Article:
Making Conference Badge Better

A couple of weeks ago, I’ve visited the HI-Tech Nation conference. It is an annual conference that takes place in Minsk, Belarus. Its topics are the future of IT, place of IT in traditional industries, and entrepreneurship.

As usual with conferences, every participant has been supplied with a badge. Here’s a badge from the conference (not mine, but you get the idea):

HI-TECH Nation badge example

In this post, I’d like to reason about how the conference badge could be made better. The goal is not to brag about the conference or its organizers. They did an excellent job by bringing together a great set of speakers. I just want to perform a thought experiment on how such a small part of the conference as badges can be made better.

What I like in this badge

Before thinking about improvements, let’s name things that are already good with the badge:

  1. Size of the badge—the size of the badge is 105 × 148 mm (4.13 × 5.83 inches). The badge doesn’t feel bulky, and it fits all the information.
  2. Color-coding of the badge—the color of a badge differs whether you are a participant, a speaker, or a staff member. It makes it easy to recognize the type of a person in a crowd. The badge color matches the lanyard color, which is a nice detail.
  3. Useful flip side—the flip side contains the agenda for two days of the conference. It proved to be very convenient.

What I would improve

1. Increase font size

Problem: the typeface used for the badge is Roboto from Google. I would guess that organizers used around 28 pt font size for the first and last name in bold, and about 18 pt for a company name. This is not enough to read a person’s name from the 2–3 meters distance. To make networking more effective, it should be easy to get a person’s name easily.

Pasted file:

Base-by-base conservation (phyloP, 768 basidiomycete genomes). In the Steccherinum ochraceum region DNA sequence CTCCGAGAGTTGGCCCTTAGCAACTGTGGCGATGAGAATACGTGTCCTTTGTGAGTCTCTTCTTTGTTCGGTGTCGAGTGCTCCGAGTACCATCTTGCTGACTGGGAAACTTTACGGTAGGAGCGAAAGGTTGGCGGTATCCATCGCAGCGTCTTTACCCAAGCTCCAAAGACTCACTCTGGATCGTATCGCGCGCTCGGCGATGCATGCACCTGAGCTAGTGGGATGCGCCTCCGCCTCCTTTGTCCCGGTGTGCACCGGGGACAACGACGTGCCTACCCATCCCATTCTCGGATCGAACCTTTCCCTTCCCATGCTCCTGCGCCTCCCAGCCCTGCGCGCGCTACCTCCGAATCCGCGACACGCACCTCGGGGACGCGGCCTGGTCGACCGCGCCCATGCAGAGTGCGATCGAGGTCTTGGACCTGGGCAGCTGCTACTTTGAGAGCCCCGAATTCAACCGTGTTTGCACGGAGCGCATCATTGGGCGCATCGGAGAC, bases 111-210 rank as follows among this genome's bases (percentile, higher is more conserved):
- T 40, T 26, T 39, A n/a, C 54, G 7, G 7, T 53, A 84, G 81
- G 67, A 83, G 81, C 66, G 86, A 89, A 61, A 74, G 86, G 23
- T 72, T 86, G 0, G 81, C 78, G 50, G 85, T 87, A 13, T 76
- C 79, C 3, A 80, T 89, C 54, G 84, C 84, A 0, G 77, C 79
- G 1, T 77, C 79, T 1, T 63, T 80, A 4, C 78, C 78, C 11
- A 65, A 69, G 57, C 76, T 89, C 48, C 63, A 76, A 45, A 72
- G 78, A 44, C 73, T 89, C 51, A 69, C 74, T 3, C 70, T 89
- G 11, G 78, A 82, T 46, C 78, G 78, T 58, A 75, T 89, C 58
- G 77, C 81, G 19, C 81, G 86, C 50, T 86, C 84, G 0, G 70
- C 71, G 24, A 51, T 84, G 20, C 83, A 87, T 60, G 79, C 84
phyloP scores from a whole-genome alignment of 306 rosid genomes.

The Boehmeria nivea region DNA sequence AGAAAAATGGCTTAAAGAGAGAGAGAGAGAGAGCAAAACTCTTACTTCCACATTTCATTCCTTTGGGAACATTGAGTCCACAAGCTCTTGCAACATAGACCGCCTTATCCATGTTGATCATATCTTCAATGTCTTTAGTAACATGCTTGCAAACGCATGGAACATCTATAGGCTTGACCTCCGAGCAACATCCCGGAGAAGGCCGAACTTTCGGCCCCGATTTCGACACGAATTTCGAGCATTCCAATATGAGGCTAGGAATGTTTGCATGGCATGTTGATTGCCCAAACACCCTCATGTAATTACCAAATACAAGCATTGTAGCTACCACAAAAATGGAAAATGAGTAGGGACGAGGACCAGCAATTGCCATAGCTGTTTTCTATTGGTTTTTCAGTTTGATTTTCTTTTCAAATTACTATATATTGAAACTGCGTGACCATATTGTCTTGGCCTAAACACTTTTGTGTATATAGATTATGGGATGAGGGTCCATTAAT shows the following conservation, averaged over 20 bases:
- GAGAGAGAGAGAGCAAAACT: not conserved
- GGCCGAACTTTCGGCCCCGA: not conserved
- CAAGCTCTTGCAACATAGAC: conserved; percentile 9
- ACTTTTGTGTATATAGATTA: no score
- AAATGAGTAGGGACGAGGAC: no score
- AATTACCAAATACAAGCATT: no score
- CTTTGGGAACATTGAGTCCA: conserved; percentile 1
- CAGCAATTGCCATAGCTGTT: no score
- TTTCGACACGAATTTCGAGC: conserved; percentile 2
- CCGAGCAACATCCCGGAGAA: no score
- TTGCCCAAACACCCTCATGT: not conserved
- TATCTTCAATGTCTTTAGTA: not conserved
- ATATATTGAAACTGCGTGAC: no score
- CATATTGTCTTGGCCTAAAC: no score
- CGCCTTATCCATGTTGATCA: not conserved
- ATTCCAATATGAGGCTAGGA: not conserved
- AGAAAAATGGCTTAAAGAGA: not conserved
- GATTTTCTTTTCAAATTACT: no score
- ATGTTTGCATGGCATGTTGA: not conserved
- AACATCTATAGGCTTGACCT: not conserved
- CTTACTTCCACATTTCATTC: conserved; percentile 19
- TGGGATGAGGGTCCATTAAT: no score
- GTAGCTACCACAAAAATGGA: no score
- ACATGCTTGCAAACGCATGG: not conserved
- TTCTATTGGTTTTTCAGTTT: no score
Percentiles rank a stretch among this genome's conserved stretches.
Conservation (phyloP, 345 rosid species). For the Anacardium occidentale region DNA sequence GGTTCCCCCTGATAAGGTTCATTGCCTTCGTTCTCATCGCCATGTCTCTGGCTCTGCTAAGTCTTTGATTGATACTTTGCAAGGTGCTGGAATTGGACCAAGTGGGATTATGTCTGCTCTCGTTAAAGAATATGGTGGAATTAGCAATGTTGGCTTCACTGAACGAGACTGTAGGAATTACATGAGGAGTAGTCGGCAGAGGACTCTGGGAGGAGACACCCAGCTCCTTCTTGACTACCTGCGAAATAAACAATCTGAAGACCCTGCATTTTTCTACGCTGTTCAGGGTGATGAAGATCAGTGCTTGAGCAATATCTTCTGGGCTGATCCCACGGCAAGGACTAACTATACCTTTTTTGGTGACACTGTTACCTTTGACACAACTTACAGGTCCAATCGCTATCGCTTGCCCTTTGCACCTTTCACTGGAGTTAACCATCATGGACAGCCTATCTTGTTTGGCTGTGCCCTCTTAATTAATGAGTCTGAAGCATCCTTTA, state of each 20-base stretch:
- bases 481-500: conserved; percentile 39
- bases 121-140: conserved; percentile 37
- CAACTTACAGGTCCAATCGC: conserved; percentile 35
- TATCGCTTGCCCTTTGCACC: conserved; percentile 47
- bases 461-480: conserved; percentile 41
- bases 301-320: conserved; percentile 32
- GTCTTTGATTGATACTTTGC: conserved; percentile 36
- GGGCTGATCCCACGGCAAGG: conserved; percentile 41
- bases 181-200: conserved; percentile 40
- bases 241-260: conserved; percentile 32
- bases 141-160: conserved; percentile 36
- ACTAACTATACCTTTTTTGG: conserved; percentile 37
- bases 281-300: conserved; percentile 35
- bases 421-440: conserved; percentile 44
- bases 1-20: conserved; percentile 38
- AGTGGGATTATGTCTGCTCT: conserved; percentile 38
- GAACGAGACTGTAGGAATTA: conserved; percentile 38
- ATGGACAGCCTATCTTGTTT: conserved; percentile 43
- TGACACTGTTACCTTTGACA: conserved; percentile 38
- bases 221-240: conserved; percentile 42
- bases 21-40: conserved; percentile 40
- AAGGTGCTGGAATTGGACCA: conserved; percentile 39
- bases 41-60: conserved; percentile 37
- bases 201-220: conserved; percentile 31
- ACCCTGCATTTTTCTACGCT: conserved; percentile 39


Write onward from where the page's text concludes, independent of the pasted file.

How to fix: I would set the font size for the first name to 34-36 pt. This way the badge would still have enough space for long names, but the first name would be much easier to read. The last name is less important, so I’d use normal weight instead of bold and, probably, set it to 2-4 pt smaller than the first name.

Take a look at the difference:

Дмитрий 28 pt

Дмитрий 36 pt

2. Make lanyard shorter

Problem: the length of the lanyard is about 90 cm. I’m about 175 cm high, which places the badge about 35 cm under my chin. To give that in perspective—my name on the badge would be around my bellybutton. Sum this with the small font size and that makes the info on a badge quite unreadable. Oh, and with length like this, the badge starts to swing when walking.

How to fix: Make lanyard 30 cm shorter. This would make the distance between a chin and a badge around 15–20 cm, which would be around chest level. This is much more comfortable to wear and to scan.

lanyard length example

3. Do not use Roboto

Problem: Roboto is a great typeface for UI interfaces, but it doesn’t look that good in a large bold font on badges. And my personal opinion is that Roboto’s Cyrillic is not beautiful.

How to fix: Avoid bold font and go for a bigger font size with a normal weight instead. Or, even better, use another free font available from Google Fonts or elsewhere.

Дмитрий Roboto, bold, 28 pt

Дмитрий Roboto, normal, 30 pt

Дмитрий PT Sans, bold, 30 pt

Дмитрий Fira Sans, semibold, 30 pt

Next time you’ll be visiting a conference, I encourage you to look at your badge.

How can it be made better?

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